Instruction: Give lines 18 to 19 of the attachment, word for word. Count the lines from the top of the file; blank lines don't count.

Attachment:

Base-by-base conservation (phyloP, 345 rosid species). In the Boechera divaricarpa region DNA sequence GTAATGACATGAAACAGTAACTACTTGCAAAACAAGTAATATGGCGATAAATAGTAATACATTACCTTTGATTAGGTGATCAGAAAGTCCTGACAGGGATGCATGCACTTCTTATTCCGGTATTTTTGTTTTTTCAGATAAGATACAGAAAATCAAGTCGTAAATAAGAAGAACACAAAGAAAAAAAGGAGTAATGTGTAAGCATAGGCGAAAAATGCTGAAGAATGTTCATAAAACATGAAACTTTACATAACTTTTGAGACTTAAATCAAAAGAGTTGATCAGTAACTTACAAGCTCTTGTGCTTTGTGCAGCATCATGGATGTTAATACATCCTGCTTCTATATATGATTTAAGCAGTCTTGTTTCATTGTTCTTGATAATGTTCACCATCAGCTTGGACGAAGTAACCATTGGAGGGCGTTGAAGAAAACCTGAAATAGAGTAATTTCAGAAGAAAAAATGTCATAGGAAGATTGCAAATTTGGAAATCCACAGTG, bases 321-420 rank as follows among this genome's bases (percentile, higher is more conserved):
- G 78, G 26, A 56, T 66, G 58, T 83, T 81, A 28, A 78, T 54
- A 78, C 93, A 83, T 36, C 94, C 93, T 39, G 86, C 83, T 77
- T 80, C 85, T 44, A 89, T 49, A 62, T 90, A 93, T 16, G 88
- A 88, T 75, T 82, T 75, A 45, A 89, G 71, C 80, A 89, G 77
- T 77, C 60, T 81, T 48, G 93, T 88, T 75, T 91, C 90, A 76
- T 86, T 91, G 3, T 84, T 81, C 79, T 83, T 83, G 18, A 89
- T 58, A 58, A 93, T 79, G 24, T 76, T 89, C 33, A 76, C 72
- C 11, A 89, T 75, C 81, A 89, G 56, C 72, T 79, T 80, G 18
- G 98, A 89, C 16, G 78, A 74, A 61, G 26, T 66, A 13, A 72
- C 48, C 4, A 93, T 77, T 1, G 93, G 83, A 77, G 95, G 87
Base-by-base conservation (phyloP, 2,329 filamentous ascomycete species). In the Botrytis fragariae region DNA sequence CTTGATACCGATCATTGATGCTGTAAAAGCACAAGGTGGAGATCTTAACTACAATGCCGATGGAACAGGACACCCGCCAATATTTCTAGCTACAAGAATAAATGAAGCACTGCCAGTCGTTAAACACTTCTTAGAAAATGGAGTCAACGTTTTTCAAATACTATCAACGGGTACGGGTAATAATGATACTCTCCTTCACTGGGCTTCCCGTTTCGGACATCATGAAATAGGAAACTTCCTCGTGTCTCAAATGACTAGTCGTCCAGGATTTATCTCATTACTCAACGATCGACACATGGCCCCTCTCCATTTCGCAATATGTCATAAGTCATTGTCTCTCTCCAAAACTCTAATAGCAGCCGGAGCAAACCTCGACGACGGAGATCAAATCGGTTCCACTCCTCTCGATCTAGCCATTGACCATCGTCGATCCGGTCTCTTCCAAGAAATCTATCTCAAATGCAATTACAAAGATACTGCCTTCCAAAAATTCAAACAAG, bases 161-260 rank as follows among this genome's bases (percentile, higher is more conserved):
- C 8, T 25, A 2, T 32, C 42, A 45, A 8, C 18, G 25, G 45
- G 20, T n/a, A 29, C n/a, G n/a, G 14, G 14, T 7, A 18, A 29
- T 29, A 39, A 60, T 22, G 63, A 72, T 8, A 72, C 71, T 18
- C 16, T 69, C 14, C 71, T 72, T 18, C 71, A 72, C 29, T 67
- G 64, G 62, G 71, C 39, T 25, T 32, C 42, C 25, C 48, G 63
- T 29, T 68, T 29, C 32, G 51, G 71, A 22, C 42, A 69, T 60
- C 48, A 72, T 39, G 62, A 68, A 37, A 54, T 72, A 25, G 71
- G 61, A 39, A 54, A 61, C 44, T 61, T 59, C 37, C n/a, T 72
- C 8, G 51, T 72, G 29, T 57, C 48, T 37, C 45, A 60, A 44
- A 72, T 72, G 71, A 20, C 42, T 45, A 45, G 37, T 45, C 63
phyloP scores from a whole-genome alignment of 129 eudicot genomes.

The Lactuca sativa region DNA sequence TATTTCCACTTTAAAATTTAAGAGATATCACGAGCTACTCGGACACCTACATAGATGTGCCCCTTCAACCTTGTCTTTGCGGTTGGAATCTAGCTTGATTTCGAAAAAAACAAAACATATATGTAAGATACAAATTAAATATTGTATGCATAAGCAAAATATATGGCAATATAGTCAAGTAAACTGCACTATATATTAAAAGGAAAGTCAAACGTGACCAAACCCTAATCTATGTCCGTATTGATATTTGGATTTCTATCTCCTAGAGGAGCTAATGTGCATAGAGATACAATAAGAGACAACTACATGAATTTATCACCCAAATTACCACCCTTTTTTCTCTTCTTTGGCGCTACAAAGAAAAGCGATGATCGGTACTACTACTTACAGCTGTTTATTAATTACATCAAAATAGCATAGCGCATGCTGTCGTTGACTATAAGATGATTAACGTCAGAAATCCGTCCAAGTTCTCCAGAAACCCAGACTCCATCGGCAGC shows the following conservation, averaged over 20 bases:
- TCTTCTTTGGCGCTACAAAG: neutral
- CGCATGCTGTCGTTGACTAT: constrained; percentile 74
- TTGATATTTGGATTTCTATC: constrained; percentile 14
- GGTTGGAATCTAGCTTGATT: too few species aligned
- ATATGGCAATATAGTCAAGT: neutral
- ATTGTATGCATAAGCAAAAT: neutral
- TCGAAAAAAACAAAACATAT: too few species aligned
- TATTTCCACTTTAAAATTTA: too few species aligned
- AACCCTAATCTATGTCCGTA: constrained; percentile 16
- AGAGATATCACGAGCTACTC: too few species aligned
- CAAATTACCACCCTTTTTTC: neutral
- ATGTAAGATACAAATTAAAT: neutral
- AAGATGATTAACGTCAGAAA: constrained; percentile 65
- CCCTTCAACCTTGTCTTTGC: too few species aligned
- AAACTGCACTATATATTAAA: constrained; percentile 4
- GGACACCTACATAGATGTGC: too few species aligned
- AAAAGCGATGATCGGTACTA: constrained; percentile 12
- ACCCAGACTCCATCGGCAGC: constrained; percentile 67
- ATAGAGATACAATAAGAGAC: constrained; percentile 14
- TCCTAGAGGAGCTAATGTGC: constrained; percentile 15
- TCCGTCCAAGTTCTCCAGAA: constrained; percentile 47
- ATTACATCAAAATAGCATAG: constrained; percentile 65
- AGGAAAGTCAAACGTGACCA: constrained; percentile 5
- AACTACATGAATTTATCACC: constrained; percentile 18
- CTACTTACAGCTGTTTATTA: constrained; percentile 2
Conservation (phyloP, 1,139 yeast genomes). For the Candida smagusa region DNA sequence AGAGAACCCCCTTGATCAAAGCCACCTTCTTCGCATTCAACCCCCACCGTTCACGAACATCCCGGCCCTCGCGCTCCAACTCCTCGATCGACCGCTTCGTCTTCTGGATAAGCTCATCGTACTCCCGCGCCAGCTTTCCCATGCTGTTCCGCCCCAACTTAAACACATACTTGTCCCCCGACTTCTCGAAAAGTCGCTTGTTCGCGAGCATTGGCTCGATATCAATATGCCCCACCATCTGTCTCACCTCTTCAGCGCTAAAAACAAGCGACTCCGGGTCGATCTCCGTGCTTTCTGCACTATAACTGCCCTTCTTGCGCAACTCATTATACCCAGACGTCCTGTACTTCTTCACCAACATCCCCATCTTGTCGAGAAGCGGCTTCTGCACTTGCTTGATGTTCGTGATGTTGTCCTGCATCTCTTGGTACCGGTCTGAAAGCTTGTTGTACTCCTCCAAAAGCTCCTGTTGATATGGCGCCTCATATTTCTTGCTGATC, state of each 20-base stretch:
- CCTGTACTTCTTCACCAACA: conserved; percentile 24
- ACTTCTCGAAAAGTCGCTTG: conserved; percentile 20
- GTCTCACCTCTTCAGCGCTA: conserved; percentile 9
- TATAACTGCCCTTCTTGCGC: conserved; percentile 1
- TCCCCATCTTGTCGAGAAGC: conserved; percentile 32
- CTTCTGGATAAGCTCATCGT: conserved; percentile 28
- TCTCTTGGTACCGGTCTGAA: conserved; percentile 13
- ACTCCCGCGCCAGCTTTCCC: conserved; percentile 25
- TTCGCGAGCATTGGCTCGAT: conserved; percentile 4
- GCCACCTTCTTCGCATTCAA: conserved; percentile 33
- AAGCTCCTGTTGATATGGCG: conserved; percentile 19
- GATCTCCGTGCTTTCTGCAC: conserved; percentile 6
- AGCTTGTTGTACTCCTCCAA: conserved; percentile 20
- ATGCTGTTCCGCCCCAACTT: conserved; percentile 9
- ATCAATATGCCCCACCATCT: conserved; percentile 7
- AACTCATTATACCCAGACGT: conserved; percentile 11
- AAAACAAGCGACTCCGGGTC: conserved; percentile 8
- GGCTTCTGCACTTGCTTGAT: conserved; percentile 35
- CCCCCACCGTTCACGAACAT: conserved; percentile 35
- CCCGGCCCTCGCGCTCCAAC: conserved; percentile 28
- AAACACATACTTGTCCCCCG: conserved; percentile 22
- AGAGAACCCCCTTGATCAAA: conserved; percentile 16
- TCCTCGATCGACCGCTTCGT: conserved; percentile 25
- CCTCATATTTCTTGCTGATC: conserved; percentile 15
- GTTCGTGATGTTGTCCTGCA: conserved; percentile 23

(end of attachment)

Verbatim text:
- T 29, T 68, T 29, C 32, G 51, G 71, A 22, C 42, A 69, T 60
- C 48, A 72, T 39, G 62, A 68, A 37, A 54, T 72, A 25, G 71